Are you looking for some street cred, a sense of style, or maybe even some masculine mojo? For those of you brave enough to admit you may need help, below is some advice from a man’s point of view. Don’t worry our guy Mike is an expert!
Useful TV Shows to Make You a Better Man
By Mike Hammer for Men’s Life Today
Still struggling to find your masculine mojo? Or maybe you’re just looking to torque up your sense of style, witty banter or modern-music street cred. If you’re looking to be a better man (and we assume that’s why you’re here!), it might not hurt to take a peek at your telly for some “TV Guy-dance.” (Oh, yes, we did!)
That’s right, many of the best role models can be found right in your living room! Here are a few useful TV shows we recommend you monitor closely to help you get your man on.
1. Suit up in style.
You don’t have to show up for work looking like the guy who’s there to water the plants anymore. Check out “Mad Men”’s Don Draper and the rest of the retro dudes who’ve set fashion back 40 years — and gotten a whole lot of women being a lot more nostalgic as a result of their backward-thinking fashion statements. Think: seer-sucker suits, slicked-back hair and super-skinny ties making everything old new and hot again. So if you want to cut a stylish look in the future, take a step back into the ’60s, son.
2. Get in tune with the coolest new bands.
Before “Scrubs” flatlined this season, it held the distinct honor of being the venue for the coolest tunes on the tube. Rock, pop and indie artists used to fight for the right to have their stuff wind up in the ending montages that summed up each episode’s themes. Artists who scrubbed in included Lazlo Blane, The Shins and the Butthole Surfers.
But since this useful TV show went belly up in March, the best place to get a diagnosis of the best new beats is (sigh) the girly “Grey’s Anatomy.” Always featuring new — and surprising — cool acts, each episode is themed and named after a song. (The show was instrumental in launching the careers of Snow Patrol and The Fray.)
Also, if you can repeat this information to any girl (we have scientific data that proves they worship this show), they’ll find you sensitive and open-minded.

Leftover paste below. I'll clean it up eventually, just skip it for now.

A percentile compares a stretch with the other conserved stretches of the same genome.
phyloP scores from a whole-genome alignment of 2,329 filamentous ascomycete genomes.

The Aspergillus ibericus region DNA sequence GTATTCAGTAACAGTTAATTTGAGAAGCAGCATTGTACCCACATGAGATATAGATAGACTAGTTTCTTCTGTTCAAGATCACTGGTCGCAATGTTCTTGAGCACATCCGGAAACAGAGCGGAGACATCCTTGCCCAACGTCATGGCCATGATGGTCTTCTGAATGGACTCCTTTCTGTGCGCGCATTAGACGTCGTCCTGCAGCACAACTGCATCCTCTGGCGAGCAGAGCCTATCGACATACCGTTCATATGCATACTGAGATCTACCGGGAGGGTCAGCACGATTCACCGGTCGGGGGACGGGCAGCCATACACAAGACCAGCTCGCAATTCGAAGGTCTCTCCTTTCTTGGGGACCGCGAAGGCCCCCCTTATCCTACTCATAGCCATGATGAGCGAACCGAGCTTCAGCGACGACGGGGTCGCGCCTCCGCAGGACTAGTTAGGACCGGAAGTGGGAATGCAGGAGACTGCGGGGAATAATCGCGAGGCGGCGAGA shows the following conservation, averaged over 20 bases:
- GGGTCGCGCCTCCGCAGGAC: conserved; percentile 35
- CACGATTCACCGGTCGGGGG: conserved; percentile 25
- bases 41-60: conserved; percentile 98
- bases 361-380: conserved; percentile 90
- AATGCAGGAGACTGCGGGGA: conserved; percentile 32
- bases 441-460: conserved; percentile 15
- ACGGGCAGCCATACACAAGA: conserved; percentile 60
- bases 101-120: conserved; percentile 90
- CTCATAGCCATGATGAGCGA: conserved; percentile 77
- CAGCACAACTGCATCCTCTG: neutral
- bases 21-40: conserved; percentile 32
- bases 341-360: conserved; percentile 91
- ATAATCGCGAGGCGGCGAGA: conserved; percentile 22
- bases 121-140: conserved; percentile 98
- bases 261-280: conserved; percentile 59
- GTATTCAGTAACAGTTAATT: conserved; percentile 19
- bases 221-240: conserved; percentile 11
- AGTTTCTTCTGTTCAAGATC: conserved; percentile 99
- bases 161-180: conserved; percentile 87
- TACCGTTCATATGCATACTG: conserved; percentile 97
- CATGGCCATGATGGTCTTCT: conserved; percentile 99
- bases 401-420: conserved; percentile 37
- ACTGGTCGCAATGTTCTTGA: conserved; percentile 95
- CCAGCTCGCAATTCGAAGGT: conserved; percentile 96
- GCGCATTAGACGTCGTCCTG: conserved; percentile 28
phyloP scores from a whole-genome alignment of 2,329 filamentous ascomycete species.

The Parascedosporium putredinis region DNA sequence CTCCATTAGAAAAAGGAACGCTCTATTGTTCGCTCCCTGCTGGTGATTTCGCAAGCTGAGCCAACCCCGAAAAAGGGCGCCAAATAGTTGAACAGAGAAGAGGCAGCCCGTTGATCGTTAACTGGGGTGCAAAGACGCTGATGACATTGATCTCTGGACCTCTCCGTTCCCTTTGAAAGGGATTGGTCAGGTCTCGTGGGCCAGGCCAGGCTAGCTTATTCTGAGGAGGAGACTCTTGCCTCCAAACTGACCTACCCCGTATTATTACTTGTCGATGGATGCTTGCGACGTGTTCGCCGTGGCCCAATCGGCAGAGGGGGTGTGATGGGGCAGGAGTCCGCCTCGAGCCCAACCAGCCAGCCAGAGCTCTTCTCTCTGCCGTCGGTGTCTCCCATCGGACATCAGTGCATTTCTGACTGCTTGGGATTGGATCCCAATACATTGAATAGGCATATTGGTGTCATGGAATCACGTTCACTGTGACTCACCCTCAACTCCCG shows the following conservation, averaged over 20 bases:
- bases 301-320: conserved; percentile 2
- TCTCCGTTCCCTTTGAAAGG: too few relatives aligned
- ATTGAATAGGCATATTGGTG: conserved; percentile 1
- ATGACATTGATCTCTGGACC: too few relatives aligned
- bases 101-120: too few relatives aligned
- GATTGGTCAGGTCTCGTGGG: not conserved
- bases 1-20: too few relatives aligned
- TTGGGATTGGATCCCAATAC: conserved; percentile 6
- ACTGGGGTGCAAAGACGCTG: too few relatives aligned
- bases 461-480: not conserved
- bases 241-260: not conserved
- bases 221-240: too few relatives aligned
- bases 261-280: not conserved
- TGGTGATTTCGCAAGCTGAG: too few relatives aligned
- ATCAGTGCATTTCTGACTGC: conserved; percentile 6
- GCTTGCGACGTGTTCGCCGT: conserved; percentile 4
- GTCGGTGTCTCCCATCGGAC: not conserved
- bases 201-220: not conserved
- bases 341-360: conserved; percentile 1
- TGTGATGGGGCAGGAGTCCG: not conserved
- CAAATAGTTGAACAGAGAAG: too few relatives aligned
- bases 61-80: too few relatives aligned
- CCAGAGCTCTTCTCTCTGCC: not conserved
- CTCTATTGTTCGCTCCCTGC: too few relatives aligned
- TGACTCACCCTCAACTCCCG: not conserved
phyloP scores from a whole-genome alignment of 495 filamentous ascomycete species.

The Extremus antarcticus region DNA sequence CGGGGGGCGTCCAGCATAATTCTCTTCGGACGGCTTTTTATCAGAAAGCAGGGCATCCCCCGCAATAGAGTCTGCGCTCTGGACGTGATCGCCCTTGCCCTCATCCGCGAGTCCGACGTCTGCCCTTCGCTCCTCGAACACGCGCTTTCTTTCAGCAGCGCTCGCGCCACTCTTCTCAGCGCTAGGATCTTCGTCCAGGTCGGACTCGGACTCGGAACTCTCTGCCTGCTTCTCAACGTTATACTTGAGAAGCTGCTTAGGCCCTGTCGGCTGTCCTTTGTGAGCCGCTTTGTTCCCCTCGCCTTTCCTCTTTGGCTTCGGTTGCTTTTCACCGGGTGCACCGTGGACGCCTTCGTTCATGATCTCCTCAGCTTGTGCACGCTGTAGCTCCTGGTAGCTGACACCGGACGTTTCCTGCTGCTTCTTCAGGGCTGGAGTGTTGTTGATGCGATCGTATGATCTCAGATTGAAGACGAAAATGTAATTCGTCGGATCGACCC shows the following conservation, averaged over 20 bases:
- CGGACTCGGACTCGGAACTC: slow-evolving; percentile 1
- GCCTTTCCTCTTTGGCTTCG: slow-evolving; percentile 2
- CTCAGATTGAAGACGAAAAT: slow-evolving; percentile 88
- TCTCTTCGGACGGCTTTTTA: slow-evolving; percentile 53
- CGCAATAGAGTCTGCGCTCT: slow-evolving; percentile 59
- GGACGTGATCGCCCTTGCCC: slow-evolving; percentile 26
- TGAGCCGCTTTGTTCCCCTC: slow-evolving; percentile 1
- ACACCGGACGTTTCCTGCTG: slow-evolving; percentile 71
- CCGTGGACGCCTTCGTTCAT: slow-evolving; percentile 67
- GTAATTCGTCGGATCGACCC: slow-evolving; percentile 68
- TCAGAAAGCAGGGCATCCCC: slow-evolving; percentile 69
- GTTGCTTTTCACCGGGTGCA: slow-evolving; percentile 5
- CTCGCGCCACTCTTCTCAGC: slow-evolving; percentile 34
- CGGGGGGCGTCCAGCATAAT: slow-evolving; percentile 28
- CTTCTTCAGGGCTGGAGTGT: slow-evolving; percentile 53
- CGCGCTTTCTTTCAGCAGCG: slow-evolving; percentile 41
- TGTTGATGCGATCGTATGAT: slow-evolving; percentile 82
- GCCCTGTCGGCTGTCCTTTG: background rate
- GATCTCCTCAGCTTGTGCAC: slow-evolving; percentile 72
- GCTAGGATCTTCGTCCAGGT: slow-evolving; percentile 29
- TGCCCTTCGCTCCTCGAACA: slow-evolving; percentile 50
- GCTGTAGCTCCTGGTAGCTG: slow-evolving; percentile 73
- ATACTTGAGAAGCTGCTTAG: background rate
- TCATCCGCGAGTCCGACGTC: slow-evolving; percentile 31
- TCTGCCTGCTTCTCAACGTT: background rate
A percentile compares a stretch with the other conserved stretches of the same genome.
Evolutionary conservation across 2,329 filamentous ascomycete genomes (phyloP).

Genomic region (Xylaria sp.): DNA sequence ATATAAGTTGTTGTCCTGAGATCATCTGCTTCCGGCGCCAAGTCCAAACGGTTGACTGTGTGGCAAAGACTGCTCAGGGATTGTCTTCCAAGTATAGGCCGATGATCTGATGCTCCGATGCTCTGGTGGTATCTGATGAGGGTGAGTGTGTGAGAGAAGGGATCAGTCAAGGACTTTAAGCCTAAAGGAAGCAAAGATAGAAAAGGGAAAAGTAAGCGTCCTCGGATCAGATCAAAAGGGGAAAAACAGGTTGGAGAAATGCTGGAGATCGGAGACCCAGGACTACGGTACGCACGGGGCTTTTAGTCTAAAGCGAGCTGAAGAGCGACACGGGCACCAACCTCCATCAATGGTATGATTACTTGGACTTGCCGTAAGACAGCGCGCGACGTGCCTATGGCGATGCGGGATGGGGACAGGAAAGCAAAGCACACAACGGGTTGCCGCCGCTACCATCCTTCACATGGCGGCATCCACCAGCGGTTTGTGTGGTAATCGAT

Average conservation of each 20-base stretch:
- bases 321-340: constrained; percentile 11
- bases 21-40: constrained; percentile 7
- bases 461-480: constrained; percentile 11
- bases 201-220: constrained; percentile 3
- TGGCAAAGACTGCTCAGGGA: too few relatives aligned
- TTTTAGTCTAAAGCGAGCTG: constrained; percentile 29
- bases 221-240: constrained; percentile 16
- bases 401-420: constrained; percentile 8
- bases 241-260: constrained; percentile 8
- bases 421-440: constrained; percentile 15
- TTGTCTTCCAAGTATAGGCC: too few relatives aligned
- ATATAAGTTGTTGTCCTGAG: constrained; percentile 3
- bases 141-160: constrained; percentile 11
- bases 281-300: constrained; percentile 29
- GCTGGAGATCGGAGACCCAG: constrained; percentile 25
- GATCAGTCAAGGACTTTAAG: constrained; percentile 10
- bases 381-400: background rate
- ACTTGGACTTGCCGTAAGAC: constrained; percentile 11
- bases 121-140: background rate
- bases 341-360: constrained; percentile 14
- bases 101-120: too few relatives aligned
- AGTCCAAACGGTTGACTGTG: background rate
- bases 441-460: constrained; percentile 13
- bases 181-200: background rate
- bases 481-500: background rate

3. Learn how to treat a woman … by watching football!
It turns out that some of the most sensitive and supportive men play or coach football. Surprised? Don’t be — this is a TV show we’re talking about.
The men and boys on “Friday Night Lights” are largely solid citizens (when they’re not juicing or boozing, that is). But when they’re standing up, they’re standup guys.
The high school coach makes sure his players follow his game plan as he dutifully respects and works for his loving wife — who also happens to be the principal. And this season, the star quarterback is willing to follow the golden rules when he steps out of bounds and knocks up a cheerleader. He wants to take care of the girl and the baby and be a dad.
In every case, when the guys are under the gun, they take care of their women with all-star style. Follow their playbook, and you’ll score with any woman.
4. Get your black belt in banter.
Want to be the funniest guy in the room without having to take off your pants … again? Then watch the better-man-friendly “30 Rock.” Pilfer a healthy dose of dialogue from this useful TV show, inject it into your real-life shtick, and you’ll never lack for wit again.
Take this exchange between Liz Lemon (Tina Fey) and boss man Jack Donaghy (Alec Baldwin) as a quality case study of classic comebacks. Her question: “Why are you wearing a tuxedo?” His answer? “It’s after 6. What am I, a farmer?”
Looking for more versatile quips? Try these other classic “Rock” classics:
Faux overstatement, phrased to mimic preschool-type desire for something. Works great to express instant overpowering infatuation with a lady.
To express dumbfoundedness in a way that conveys hip, ironic wit to the elite class (while simultaneously mocking the vulgar and illiterate classes).
A sarcastic way of acknowledging lame sarcasm expressed by others.
A tongue-in-cheek, pseudo-classic-gentlemanly way of acknowledging victory to a foe relating to an issue that ultimately lacks importance. Hyperbolic.
Mike Hammer has been a major force in men’s magazines. A one-time Maxim editor, Hammer moved on to become editor in chief of Stuff, then later became the head guy at Shock.